The road to FDA approval for Cell Therapeutics, Inc. (NASDAQ: CTIC) has been one littered with speed bumps and potholes yet the biotechnology company now sits just a few months away from potentially clearing the final hurdle and advancing their primary drug pixantrone to commercialization. It goes without saying that the deck is still stacked against CTIC despite their ability to gain confirmation from a second independent radiology panel concerning the statistical significance of response and progression endpoints of their PIX301 pivotal trial for the treatment of non-Hodgkin’s lymphoma. As most investors recall an FDA advisory panel unanimously turned down pixantrone 9-0 back in 2009, citing numerous concerns about the efficacy and safety of the company’s trial.
Rather than conduct further clinical trials CTIC opted to appeal the FDA decision and while that decision was upheld the regulatory body left open a window of opportunity for the company. In their response to CTIC the FDA’s Office of New Drugs recommended the company conduct an additional review of radiographs utilizing a new independent panel of radiologists to confirm the response and progression events noted in the pixantrone NDA in order to determine that efficacy had been met.
CTIC went this route and actually earned confirmation from this second independent radiology panel which assessed the response and progression endpoint data of the PIZ301 trial and determined the statistical robustness of the efficacy data contained in the NDA. With that confirmation gained CTIC resubmitted their NDA and the FDA informed the company they would receive a six month review which could potentially earn them approval for pixantrone as early as April 2012.
Obviously this is what CTIC is banking on and company CEO James A. Bianco has remained optimistic about the outcome saying “We believe the resubmitted NDA not only addresses the items in the Complete Response Letter, but confirms the reliability of the initial efficacy results, which we believe demonstrates that pixantrone does provide a clinical benefit to this patient population for which there are no currently approved therapies.”
Whether the FDA shares the same opinion is not yet known but many shareholders have reserved their optimism having been disappointed before. Looking at the prospect of FDA approval for pixantrone it makes sense to be a bit cautious given the fact that the first go-around went horribly wrong. CTIC submitted their original NDA based on a trial that enrolled less than half the 320 patients it was designed to study. On top of the low enrollment only eight of the patients in the study were from the U.S. despite CTIC arranging for 28 U.S. sites to enroll patients. This is important to the FDA because patients in the U.S. tend to receive more pre-treatments which can affect their prognosis.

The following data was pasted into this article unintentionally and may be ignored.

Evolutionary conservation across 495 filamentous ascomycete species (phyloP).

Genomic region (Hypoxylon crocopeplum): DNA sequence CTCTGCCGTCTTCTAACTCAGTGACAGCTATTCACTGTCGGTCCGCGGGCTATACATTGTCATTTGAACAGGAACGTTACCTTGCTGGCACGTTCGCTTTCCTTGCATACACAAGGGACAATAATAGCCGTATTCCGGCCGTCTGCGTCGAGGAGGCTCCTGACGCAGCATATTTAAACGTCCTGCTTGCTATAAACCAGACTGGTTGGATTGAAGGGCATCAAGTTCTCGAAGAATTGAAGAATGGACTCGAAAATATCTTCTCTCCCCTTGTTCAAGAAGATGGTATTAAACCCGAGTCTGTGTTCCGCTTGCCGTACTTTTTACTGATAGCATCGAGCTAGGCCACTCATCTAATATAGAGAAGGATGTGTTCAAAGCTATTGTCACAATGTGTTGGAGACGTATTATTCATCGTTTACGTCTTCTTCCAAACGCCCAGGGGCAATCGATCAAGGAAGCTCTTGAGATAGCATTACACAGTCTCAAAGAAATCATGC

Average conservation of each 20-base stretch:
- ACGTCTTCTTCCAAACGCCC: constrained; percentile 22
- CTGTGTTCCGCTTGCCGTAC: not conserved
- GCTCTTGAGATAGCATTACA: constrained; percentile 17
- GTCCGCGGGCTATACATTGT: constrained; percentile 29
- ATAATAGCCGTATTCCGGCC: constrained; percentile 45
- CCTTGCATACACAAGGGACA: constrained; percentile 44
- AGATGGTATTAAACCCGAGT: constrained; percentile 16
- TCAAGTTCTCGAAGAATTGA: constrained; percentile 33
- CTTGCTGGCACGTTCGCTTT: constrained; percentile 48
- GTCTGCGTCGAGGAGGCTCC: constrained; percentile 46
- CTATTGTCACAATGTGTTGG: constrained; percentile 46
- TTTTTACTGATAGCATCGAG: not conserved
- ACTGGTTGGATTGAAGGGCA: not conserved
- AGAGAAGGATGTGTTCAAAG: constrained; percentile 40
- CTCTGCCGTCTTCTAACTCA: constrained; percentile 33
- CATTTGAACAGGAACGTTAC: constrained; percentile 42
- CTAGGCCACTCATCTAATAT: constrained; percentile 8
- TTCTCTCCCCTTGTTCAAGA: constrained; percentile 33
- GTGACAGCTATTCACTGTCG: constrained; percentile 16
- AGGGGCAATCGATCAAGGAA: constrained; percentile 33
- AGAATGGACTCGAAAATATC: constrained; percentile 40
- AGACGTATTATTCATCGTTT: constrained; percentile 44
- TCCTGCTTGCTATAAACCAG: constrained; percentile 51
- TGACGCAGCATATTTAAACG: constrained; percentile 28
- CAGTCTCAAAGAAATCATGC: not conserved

It was also discovered that 5 of the 14 patients who saw their tumors wiped out with the treatment of pixantrone actually had slow-growing tumors, not the fast-growing aggressive tumors that the patients in the study were supposed to have. Additionally there were six patients who quit taking pixantrone during the study because they had white blood cell depletion, an issue that wasn’t encountered in the control group. The study also produced severe heart toxicity in the enrolled patients, bringing up further questions about the safety of pixantrone. According to CTIC pixantrone “produced a favorable benefit to risk profile” for patients with no other options. While the FDA certainly recognizes the importance of approving treatments for patients that have no currently approved therapies they rarely base their decision on an argument that the patient doesn’t have any options so let’s just try this.
An important fact that should be remembered by investors is that pixantrone is targeted to treat relapsed or refractory aggressive non-Hodgkin’s lymphoma in patients who failed previous therapy. In fact the application for pixantrone is to use it as a third-line therapy, meaning two other therapies will have had to fail a patient before doctors turn to pixantrone. Essentially this makes pixantrone appear to be a Hail Mary; not only does the FDA have a hard time with this but even if approved it is something doctors could have a hard time recommending.
CTIC does have other drugs in their pipeline but the reality is they need to find success with pixantrone. The company is still awaiting news from European Union regulators, the European Medicines Agency, regarding their MAA for pixantrone and a decision is now expected to come sometime in early 2012. While the FDA will not base their decision on what the EMA does if CTIC can gain approval in Europe then it could prove influential.
At the moment it just seems difficult to believe the FDA will reverse their previous decision even with the confirmation from the second independent radiology panel. The concerns expressed by the FDA advisory panel back in 2009 still appear to exist and without a new trial to ease those concerns the prospect of FDA approval looks bleak.
Shares of CTIC have remained steady over the past few months, holding around the 1.09 – 1.15 range as shareholders still hold out hope. That share price range is about even with their 50-day moving average of 1.15 yet it still trails their 200-day moving average of 1.59. There will almost certainly be more activity picking up in the near future as CTIC gets closer to that April date with the FDA but with that activity there should be some volatility as investors place their bets.